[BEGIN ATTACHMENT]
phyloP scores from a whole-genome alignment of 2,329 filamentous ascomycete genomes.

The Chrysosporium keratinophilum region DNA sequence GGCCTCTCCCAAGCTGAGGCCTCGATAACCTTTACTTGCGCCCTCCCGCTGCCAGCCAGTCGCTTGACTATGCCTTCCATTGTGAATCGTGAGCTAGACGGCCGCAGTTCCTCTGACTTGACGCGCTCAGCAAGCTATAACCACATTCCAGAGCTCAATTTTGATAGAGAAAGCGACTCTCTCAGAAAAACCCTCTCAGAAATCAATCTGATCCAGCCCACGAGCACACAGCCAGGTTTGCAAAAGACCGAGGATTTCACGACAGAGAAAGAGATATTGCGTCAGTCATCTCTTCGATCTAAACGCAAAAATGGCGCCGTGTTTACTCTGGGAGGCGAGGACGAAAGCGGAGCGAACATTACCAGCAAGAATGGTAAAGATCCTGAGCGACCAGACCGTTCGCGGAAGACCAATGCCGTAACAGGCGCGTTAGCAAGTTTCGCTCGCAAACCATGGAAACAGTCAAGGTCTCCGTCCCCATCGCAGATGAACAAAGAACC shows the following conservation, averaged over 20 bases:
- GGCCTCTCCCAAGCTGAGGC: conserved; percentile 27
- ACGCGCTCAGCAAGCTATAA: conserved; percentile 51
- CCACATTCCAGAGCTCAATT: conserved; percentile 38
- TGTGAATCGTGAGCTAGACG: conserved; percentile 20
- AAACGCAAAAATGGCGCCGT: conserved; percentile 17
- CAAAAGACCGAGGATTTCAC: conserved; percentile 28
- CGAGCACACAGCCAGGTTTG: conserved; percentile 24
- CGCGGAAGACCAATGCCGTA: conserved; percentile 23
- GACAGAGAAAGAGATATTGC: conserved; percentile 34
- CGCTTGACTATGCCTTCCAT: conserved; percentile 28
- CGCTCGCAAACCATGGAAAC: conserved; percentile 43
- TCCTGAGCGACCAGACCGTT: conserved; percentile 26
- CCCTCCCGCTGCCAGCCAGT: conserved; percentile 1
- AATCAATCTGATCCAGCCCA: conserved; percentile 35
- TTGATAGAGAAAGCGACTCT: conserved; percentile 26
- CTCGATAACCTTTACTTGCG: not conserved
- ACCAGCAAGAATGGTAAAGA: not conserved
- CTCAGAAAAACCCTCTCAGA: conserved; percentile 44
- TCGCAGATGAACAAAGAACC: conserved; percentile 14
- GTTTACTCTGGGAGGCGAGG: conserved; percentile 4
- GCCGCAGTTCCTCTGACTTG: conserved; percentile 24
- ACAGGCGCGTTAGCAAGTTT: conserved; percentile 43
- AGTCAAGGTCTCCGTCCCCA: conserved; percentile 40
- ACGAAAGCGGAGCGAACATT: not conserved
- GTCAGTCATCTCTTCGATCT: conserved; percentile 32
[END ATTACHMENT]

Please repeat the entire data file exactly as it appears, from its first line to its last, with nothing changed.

phyloP scores from a whole-genome alignment of 2,329 filamentous ascomycete genomes.

The Chrysosporium keratinophilum region DNA sequence GGCCTCTCCCAAGCTGAGGCCTCGATAACCTTTACTTGCGCCCTCCCGCTGCCAGCCAGTCGCTTGACTATGCCTTCCATTGTGAATCGTGAGCTAGACGGCCGCAGTTCCTCTGACTTGACGCGCTCAGCAAGCTATAACCACATTCCAGAGCTCAATTTTGATAGAGAAAGCGACTCTCTCAGAAAAACCCTCTCAGAAATCAATCTGATCCAGCCCACGAGCACACAGCCAGGTTTGCAAAAGACCGAGGATTTCACGACAGAGAAAGAGATATTGCGTCAGTCATCTCTTCGATCTAAACGCAAAAATGGCGCCGTGTTTACTCTGGGAGGCGAGGACGAAAGCGGAGCGAACATTACCAGCAAGAATGGTAAAGATCCTGAGCGACCAGACCGTTCGCGGAAGACCAATGCCGTAACAGGCGCGTTAGCAAGTTTCGCTCGCAAACCATGGAAACAGTCAAGGTCTCCGTCCCCATCGCAGATGAACAAAGAACC shows the following conservation, averaged over 20 bases:
- GGCCTCTCCCAAGCTGAGGC: conserved; percentile 27
- ACGCGCTCAGCAAGCTATAA: conserved; percentile 51
- CCACATTCCAGAGCTCAATT: conserved; percentile 38
- TGTGAATCGTGAGCTAGACG: conserved; percentile 20
- AAACGCAAAAATGGCGCCGT: conserved; percentile 17
- CAAAAGACCGAGGATTTCAC: conserved; percentile 28
- CGAGCACACAGCCAGGTTTG: conserved; percentile 24
- CGCGGAAGACCAATGCCGTA: conserved; percentile 23
- GACAGAGAAAGAGATATTGC: conserved; percentile 34
- CGCTTGACTATGCCTTCCAT: conserved; percentile 28
- CGCTCGCAAACCATGGAAAC: conserved; percentile 43
- TCCTGAGCGACCAGACCGTT: conserved; percentile 26
- CCCTCCCGCTGCCAGCCAGT: conserved; percentile 1
- AATCAATCTGATCCAGCCCA: conserved; percentile 35
- TTGATAGAGAAAGCGACTCT: conserved; percentile 26
- CTCGATAACCTTTACTTGCG: not conserved
- ACCAGCAAGAATGGTAAAGA: not conserved
- CTCAGAAAAACCCTCTCAGA: conserved; percentile 44
- TCGCAGATGAACAAAGAACC: conserved; percentile 14
- GTTTACTCTGGGAGGCGAGG: conserved; percentile 4
- GCCGCAGTTCCTCTGACTTG: conserved; percentile 24
- ACAGGCGCGTTAGCAAGTTT: conserved; percentile 43
- AGTCAAGGTCTCCGTCCCCA: conserved; percentile 40
- ACGAAAGCGGAGCGAACATT: not conserved
- GTCAGTCATCTCTTCGATCT: conserved; percentile 32